Volunteer to help the elderly

Anyone seeking a way to give back to their community can volunteer to help a senior citizen. The AARP (formerly known as the American Association of Retired Persons) estimates that as many as 20 million senior citizens could use a least a little help around the home. Or they need assistance outside of the house as well. The opportunity to give back to this group is extensive, and the rewards to the volunteer can be priceless.

America continues to age. According to the Census Bureau, an average of 10,000 people turn 65 years of age each and every day. Due to improved health care and life spans, more of these older adults are healthy enough to work or care for themselves than a generation ago. But with that being said there are still millions of older Americans that struggle to care for themselves.

How volunteers can help seniors

What a volunteer can do to help the elderly is extensive. Maybe there are some tasks they need help with outside of the home, such as mowing the lawn or shoveling snow. Since many seniors do have a fixed income, if they have a home repair that needs to be done the cost can often break the bank. So a volunteer with any skills may do some minor home repairs.

There are a number of senior citizens that are considered to be homebound as well. Maybe they can’t drive (or gave it up) due to medical reasons. Or maybe they turned in their car as they can’t afford it. So the elderly may need food brought to their home by a volunteer, or they need a ride to the doctor. This is where a volunteer can really make a difference by contributing to a Meals on Wheels program, which will bring the homebound some food and also check on their health.

People can always volunteer at one of the many agencies that focus on helping senior citizens. Maybe the leading organization is Area on Aging. This is a national group that focuses on supporting senior citizens in a wide variety of ways. An aging office can provide dozens of ways to volunteer. People can provide advice around finances, they organize recreational activities or field trips, operate senior centers, serve meals, and provide the elderly a place to go for companionship. Much more may be available too.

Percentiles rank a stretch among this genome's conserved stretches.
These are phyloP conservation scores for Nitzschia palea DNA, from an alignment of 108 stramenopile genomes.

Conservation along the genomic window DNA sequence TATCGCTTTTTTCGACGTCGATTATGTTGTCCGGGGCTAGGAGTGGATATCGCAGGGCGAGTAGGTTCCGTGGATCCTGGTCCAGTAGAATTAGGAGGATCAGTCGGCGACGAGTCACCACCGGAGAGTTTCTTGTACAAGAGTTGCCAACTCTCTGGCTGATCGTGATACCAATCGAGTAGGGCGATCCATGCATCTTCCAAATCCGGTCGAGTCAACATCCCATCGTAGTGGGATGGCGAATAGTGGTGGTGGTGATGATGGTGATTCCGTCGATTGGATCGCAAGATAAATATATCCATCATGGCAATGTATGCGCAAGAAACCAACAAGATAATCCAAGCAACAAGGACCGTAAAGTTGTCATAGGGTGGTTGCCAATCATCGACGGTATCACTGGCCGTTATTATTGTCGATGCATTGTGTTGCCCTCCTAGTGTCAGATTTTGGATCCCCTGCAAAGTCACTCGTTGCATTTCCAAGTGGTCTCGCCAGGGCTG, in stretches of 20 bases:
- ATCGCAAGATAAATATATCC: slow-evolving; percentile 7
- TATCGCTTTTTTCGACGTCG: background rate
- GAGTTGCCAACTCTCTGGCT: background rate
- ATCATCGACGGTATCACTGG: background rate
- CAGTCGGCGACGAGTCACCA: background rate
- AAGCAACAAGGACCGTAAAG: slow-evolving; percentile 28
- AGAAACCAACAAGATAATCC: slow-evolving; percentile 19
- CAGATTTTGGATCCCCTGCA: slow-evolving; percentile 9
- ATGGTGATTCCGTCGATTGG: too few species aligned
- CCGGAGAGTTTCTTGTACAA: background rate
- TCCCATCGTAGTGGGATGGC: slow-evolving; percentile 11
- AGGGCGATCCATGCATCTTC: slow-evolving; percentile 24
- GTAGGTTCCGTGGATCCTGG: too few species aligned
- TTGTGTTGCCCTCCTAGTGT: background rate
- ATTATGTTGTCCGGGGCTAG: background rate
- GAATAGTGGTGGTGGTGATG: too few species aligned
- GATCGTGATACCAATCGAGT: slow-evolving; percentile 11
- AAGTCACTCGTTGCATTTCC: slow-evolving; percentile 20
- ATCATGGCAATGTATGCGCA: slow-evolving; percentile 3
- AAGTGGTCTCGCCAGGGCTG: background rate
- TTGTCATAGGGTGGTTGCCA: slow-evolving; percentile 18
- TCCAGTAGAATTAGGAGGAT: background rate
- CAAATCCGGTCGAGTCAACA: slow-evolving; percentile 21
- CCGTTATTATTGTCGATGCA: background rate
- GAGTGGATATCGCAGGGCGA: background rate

These offices are based in most towns and counties across the United States. So anyone seeking to volunteer at one should not need to travel far. Volunteers are always needed, no matter the time of the year.

Another way to help the elderly is not quite as formal. We think just being kind can be just as good (if not even better) then a formal volunteer program. What we mean is just check up on an older person that lives in your neighborhood. Maybe if there is a snow storm in the region drop in to see if they need help shoveling. Or help them carry heavy items into their home, or hold a door open for a senior. All of these small things can make a huge difference.

Personal care is always in need as well. Some senior citizens may need constant (or occasional) more personal support around the home or apartment. It can help them live independently vs. moving to a care facility. Older Americans may need help preparing meals, mopping or vacuuming, washing the floors, and other small activities. Not only does it help the senior, but it also gives them company and someone checking up on them.

All of these activities are very beneficial. Not only from the direct assistance given (such as delivering a meal or performing a chore), but the volunteer also bring the senior a visitor. If someone is elderly, there is a greater chance for them to be lonely, and dropping into to help with the activity also benefits by bringing that sometimes much needed companionship.

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